With the basic concepts and character creation out of the way, this chapter ties up the loose ends and explains all the ways the previous information interacts to form a framework in which characters and create stories, interacting with each other and the environment.
One of the three primary types of gameplay in any roleplaying game is combat. In VERS there are three types of combat. Physical Combat is the standard model that most people think of when they say the word combat, but there is also mental and social combat.
Mental Combat typically takes the form of out-thinking your enemy, tricking them, surprising them, or otherwise using cunning to defeat them. This could also take the form of a riddle contest or some other more esoteric mode. Regardless, the idea with mental combat is always outsmarting the opponent in some way, eroding their Focus and reducing their ability to continue trying to outsmart you. When an opponent is defeated in mental combat they do not lose their life or even their consciousness, but they still feel the repercussions: confusion, panic, or even just simple exhaustion.
Social combat, on the other hand, is about outmaneuvering your enemy in a social situation. Maybe its trading witty barbs with your nemesis at a fancy party, or intimidating the thugs who accost you in the alleyway after. The goal with social combat is to weaken the character’s Morale and make them no longer desire to engage your character further or to submit to your force of personality. When a character is defeated in social combat they are not injured physically but can be embarrassed, intimidated, or otherwise easily manipulated.
Regardless of the type of combat, it is all resolved in basically the same way. One roll. Remember the player rolls all rolls, so if they are the ones making the attack they roll their relevant skill competence (Deception + Intuition, Ranged Attack + Agility, or Influence + Charisma, as examples of all three types) and subtract the opponent’s defenses (Discipline, Dodge, or the target's Parry competence, depending). Conversely, if the player is the defender then they roll Dodge, Discipline, or Parry and use the attacks skills as a penalty. Attack skills are always based on a Finesse attribute.
Attack Roll = Attack Skill - Defense
Once an attack has succeeded, it is time to calculate the damage. Every character has a base Effect Value (EV) equal to their power attributes (Strength for physical attacks) that automatically applies to a successful strike. This EV would be added to any additional EV that would come from abilities, advantages, weapons, or stunts. This total EV is how much damage the character does on the successful strike.
EV = Power Attribute + Abilities + Equipment + Stunts
Having calculated the total EV, compare the EV against the target’s Resistance Value (RV). Just like every character has a base EV, every character also has a base RV equal to their Stamina (for physical attacks). Again, like EV, RV can also be modified by advantages, abilities, equipment, or stunts.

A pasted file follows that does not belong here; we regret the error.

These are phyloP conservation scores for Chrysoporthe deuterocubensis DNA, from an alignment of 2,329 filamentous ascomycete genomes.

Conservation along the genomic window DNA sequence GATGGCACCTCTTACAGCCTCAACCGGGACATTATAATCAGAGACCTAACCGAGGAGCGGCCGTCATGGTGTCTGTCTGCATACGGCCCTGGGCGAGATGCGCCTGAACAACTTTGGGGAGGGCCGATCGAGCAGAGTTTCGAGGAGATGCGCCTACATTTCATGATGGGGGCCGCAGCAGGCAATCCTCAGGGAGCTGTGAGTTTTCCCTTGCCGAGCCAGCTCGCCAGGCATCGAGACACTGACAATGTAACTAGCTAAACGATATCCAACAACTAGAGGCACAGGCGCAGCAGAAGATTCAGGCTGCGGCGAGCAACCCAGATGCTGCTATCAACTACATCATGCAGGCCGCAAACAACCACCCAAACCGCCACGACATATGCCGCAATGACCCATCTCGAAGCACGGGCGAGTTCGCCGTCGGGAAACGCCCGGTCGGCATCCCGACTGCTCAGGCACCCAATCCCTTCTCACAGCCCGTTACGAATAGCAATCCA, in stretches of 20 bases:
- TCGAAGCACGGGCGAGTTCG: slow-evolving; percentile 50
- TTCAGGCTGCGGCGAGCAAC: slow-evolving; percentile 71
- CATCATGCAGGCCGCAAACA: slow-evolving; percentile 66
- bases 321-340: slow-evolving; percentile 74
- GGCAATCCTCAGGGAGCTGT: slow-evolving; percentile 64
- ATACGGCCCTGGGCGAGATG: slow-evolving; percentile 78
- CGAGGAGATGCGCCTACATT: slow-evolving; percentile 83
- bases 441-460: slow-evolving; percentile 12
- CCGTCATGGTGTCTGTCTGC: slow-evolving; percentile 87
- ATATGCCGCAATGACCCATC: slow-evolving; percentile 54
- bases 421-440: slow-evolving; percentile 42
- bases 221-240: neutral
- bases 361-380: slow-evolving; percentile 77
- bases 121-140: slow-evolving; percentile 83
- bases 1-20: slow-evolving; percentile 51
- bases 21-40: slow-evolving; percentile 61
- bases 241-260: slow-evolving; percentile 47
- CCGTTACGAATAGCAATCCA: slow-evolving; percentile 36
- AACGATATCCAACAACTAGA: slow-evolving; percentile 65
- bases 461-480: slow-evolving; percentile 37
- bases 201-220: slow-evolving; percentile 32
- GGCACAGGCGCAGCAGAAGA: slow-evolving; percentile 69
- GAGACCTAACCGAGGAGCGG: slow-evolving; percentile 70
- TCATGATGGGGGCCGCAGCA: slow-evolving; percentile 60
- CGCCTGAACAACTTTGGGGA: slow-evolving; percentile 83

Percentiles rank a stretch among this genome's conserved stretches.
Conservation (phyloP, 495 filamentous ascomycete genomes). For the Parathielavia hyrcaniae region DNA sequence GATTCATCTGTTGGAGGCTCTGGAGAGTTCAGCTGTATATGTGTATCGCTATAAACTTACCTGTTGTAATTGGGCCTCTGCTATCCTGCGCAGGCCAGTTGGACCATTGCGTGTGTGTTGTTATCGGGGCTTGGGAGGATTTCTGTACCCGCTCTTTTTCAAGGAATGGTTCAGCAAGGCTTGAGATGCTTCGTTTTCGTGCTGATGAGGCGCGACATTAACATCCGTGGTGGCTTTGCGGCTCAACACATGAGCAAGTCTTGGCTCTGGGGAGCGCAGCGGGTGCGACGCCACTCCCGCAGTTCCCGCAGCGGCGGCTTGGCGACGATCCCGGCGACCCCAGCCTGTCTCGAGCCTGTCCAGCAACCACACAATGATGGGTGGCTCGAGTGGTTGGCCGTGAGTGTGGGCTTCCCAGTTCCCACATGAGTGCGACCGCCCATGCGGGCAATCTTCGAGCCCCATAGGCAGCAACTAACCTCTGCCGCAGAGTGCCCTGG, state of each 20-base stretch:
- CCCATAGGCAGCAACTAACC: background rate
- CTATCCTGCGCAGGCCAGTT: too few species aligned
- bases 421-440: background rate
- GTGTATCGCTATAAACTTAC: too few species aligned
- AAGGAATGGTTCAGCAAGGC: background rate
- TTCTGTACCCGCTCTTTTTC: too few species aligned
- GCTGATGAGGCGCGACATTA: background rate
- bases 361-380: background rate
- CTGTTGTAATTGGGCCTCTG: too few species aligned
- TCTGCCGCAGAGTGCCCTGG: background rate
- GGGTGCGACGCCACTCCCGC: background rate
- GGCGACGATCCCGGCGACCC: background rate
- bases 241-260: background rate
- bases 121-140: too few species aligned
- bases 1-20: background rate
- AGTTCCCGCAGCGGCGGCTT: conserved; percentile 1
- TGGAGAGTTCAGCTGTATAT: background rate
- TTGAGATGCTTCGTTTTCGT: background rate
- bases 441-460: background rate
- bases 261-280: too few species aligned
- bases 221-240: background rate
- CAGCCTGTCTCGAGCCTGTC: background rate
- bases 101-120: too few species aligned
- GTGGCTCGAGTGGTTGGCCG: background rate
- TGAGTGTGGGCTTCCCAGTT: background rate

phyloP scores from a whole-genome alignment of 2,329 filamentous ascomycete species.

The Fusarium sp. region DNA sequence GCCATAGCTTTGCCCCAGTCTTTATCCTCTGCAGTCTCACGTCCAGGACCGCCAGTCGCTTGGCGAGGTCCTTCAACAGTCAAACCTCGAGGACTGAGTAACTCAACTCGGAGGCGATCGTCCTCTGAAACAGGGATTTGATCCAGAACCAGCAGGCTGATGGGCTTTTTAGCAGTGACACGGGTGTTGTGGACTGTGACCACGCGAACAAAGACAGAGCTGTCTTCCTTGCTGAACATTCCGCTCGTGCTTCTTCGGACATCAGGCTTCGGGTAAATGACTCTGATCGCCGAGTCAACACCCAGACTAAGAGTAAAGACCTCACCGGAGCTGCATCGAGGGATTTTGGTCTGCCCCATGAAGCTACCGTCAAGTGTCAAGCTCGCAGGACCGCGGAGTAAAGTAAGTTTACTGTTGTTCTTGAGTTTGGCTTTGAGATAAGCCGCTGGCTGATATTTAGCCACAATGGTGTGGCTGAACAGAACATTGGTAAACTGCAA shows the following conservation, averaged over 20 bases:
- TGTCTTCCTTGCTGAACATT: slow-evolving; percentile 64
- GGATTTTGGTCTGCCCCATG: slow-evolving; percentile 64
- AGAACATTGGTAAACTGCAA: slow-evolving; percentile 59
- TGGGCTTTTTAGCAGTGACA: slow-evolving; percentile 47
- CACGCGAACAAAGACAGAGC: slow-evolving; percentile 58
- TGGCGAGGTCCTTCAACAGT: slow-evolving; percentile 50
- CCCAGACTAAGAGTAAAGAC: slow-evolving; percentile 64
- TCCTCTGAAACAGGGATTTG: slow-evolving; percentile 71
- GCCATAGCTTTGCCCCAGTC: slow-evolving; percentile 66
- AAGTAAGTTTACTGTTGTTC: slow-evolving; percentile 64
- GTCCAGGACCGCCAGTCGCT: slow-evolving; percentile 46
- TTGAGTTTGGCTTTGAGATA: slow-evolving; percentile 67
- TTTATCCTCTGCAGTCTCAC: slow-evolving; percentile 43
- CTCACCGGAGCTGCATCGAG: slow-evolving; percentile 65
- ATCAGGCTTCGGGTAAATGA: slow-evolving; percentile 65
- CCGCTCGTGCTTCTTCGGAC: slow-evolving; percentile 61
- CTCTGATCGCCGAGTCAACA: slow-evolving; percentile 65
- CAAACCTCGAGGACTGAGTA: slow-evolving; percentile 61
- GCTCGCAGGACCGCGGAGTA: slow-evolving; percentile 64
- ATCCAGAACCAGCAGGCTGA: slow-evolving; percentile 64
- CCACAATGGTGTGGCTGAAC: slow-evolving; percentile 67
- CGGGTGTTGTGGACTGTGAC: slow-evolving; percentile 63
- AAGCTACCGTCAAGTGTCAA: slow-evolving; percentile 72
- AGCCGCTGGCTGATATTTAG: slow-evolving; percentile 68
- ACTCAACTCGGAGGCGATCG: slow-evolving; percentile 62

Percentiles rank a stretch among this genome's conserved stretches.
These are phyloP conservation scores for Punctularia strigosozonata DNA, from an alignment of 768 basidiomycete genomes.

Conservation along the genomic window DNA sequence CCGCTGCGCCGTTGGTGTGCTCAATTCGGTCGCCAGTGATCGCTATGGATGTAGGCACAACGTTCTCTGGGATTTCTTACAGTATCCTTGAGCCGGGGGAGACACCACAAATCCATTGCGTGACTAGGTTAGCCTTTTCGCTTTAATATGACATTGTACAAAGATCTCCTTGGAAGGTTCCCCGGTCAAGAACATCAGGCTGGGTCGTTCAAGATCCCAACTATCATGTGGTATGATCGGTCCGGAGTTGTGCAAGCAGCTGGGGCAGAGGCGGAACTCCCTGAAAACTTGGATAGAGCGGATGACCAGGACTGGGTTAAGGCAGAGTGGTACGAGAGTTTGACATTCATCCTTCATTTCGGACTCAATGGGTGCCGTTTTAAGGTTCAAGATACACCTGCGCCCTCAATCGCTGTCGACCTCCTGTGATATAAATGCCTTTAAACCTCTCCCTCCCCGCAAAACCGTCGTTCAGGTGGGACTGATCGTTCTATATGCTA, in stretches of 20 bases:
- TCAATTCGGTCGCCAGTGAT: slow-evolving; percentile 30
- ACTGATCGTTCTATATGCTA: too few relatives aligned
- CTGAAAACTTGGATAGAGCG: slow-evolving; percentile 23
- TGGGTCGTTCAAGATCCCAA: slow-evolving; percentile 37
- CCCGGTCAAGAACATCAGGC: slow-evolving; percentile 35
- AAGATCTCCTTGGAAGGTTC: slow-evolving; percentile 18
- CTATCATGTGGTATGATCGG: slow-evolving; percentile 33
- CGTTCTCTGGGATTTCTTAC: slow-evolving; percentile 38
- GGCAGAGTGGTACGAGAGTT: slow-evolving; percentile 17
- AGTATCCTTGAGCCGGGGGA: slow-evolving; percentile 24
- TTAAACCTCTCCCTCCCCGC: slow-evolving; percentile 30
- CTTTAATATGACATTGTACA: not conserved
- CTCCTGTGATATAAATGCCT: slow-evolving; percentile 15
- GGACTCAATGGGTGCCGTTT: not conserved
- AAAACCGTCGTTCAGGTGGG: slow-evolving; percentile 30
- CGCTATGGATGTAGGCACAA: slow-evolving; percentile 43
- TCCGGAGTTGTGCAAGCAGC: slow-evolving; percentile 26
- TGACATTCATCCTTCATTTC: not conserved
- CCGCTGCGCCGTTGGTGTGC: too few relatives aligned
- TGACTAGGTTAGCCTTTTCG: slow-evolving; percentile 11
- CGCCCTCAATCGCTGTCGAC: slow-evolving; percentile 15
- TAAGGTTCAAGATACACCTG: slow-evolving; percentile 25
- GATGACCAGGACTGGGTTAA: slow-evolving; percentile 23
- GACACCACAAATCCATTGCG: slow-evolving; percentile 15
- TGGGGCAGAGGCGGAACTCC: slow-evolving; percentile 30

RV = Resistance Attribute + Abilities + Equipment + Stunts
If the attacker’s EV is greater than the defender’s RV, the target takes damage based on the remainder, referred to as the Normalized Damage Value, or NDV. The level of damage is determined by the NDV.
Conversely, if the original attack misses then the attacker may be subject to defensive stunts, based on the Degrees of Failure. Depending on the nature of attack and defender it may even be appropriate to damage the attacker, based on what is dramatically appropriate at the time (fist-fighting a knight in armor, for example).
Attacks that target a group use the average of their defenses to resist. An Olympic gymnast cannot tumble out of the way if she is surrounded by clumsy oafs, nor can the most stoic of characters prevent a group from becoming a riotous mob just by their presence.
Any penalties from damage dealt are cumulative across damage types, meaning that taking damage on all three fronts (mentally, physically, and emotionally) is far worse than simply facing a foe attacking from one angle.
Becoming Disabled, Disarrayed, or Debilitated is the type of stress that could easily put a permanent mark on a character. This could be the development of a disadvantage, but only if dramatically appropriate. As usual, the GM is the final arbiter for these decisions.
It is also important to remember that many times actions affect us on multiple levels. A sneak attack, for instance, deals Focus damage as well as Injury damage. A sneak attack by a treacherous ally may even warrant that same action also dealing Morale damage. Not only is that fine, it is an expected situation that brilliant strategists have used for millennia to win wars. The above example is essentially what happened to Julius Caesar, after all, allowing a group of regular people to kill off a trained soldier. The most important thing to remember, however, is not to get too carried away. Multiple types of damage in one attack should be rare and something that the character works hard to set up. It shouldn’t happen every other attack. Yes, a character’s feelings are probably hurt whenever he gets stabbed, but unless that stab represents a betrayal or other emotionally charged event it doesn’t qualify for extra damage.